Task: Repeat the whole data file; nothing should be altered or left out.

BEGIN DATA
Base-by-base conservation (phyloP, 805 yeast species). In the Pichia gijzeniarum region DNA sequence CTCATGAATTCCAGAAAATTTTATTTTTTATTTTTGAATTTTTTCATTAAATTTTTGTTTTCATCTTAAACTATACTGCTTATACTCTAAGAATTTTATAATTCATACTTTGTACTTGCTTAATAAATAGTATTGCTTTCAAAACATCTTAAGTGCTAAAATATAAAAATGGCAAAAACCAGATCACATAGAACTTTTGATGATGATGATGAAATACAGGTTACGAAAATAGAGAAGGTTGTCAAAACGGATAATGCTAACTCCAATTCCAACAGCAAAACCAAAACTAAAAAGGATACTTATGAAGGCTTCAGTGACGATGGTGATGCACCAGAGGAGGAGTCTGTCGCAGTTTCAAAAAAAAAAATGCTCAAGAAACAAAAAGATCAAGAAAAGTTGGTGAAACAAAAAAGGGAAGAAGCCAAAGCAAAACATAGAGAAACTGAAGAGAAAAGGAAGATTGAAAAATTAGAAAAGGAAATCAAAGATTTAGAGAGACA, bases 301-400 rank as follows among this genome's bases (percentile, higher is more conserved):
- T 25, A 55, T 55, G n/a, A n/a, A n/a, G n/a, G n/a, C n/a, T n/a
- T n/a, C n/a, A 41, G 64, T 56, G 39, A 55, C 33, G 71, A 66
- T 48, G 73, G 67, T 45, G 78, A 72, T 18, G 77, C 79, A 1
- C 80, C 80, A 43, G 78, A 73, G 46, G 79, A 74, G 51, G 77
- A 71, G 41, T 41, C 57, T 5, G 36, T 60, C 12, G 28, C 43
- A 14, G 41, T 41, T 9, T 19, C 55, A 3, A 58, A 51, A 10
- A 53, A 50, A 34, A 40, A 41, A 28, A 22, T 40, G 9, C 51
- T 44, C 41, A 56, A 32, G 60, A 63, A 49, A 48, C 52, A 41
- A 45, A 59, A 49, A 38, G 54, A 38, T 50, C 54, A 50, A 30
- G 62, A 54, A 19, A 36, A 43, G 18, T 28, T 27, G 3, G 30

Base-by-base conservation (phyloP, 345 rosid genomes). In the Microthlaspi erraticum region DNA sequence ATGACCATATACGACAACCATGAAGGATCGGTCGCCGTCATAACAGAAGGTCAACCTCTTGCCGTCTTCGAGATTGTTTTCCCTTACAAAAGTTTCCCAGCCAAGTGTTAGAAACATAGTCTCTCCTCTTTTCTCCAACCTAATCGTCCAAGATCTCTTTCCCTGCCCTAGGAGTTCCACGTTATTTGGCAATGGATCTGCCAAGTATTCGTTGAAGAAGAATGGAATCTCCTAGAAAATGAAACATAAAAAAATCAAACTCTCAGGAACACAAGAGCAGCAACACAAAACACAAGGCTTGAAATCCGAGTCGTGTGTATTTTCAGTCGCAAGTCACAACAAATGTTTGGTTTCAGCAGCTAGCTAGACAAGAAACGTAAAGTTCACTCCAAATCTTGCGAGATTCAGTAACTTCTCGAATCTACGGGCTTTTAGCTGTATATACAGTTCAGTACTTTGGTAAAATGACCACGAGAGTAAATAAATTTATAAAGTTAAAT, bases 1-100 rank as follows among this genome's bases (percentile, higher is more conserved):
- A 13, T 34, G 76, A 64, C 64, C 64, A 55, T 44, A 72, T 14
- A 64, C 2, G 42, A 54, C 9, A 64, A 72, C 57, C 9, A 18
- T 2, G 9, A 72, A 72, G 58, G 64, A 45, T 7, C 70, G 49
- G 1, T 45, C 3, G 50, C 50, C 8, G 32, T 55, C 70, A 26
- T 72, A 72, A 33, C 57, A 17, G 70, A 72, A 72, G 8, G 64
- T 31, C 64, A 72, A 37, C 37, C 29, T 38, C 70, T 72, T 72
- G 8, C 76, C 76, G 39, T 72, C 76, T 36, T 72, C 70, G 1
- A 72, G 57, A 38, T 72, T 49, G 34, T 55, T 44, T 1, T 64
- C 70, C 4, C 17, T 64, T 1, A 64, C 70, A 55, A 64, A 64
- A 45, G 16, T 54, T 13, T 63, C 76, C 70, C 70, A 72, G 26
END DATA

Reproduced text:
Base-by-base conservation (phyloP, 805 yeast species). In the Pichia gijzeniarum region DNA sequence CTCATGAATTCCAGAAAATTTTATTTTTTATTTTTGAATTTTTTCATTAAATTTTTGTTTTCATCTTAAACTATACTGCTTATACTCTAAGAATTTTATAATTCATACTTTGTACTTGCTTAATAAATAGTATTGCTTTCAAAACATCTTAAGTGCTAAAATATAAAAATGGCAAAAACCAGATCACATAGAACTTTTGATGATGATGATGAAATACAGGTTACGAAAATAGAGAAGGTTGTCAAAACGGATAATGCTAACTCCAATTCCAACAGCAAAACCAAAACTAAAAAGGATACTTATGAAGGCTTCAGTGACGATGGTGATGCACCAGAGGAGGAGTCTGTCGCAGTTTCAAAAAAAAAAATGCTCAAGAAACAAAAAGATCAAGAAAAGTTGGTGAAACAAAAAAGGGAAGAAGCCAAAGCAAAACATAGAGAAACTGAAGAGAAAAGGAAGATTGAAAAATTAGAAAAGGAAATCAAAGATTTAGAGAGACA, bases 301-400 rank as follows among this genome's bases (percentile, higher is more conserved):
- T 25, A 55, T 55, G n/a, A n/a, A n/a, G n/a, G n/a, C n/a, T n/a
- T n/a, C n/a, A 41, G 64, T 56, G 39, A 55, C 33, G 71, A 66
- T 48, G 73, G 67, T 45, G 78, A 72, T 18, G 77, C 79, A 1
- C 80, C 80, A 43, G 78, A 73, G 46, G 79, A 74, G 51, G 77
- A 71, G 41, T 41, C 57, T 5, G 36, T 60, C 12, G 28, C 43
- A 14, G 41, T 41, T 9, T 19, C 55, A 3, A 58, A 51, A 10
- A 53, A 50, A 34, A 40, A 41, A 28, A 22, T 40, G 9, C 51
- T 44, C 41, A 56, A 32, G 60, A 63, A 49, A 48, C 52, A 41
- A 45, A 59, A 49, A 38, G 54, A 38, T 50, C 54, A 50, A 30
- G 62, A 54, A 19, A 36, A 43, G 18, T 28, T 27, G 3, G 30

Base-by-base conservation (phyloP, 345 rosid genomes). In the Microthlaspi erraticum region DNA sequence ATGACCATATACGACAACCATGAAGGATCGGTCGCCGTCATAACAGAAGGTCAACCTCTTGCCGTCTTCGAGATTGTTTTCCCTTACAAAAGTTTCCCAGCCAAGTGTTAGAAACATAGTCTCTCCTCTTTTCTCCAACCTAATCGTCCAAGATCTCTTTCCCTGCCCTAGGAGTTCCACGTTATTTGGCAATGGATCTGCCAAGTATTCGTTGAAGAAGAATGGAATCTCCTAGAAAATGAAACATAAAAAAATCAAACTCTCAGGAACACAAGAGCAGCAACACAAAACACAAGGCTTGAAATCCGAGTCGTGTGTATTTTCAGTCGCAAGTCACAACAAATGTTTGGTTTCAGCAGCTAGCTAGACAAGAAACGTAAAGTTCACTCCAAATCTTGCGAGATTCAGTAACTTCTCGAATCTACGGGCTTTTAGCTGTATATACAGTTCAGTACTTTGGTAAAATGACCACGAGAGTAAATAAATTTATAAAGTTAAAT, bases 1-100 rank as follows among this genome's bases (percentile, higher is more conserved):
- A 13, T 34, G 76, A 64, C 64, C 64, A 55, T 44, A 72, T 14
- A 64, C 2, G 42, A 54, C 9, A 64, A 72, C 57, C 9, A 18
- T 2, G 9, A 72, A 72, G 58, G 64, A 45, T 7, C 70, G 49
- G 1, T 45, C 3, G 50, C 50, C 8, G 32, T 55, C 70, A 26
- T 72, A 72, A 33, C 57, A 17, G 70, A 72, A 72, G 8, G 64
- T 31, C 64, A 72, A 37, C 37, C 29, T 38, C 70, T 72, T 72
- G 8, C 76, C 76, G 39, T 72, C 76, T 36, T 72, C 70, G 1
- A 72, G 57, A 38, T 72, T 49, G 34, T 55, T 44, T 1, T 64
- C 70, C 4, C 17, T 64, T 1, A 64, C 70, A 55, A 64, A 64
- A 45, G 16, T 54, T 13, T 63, C 76, C 70, C 70, A 72, G 26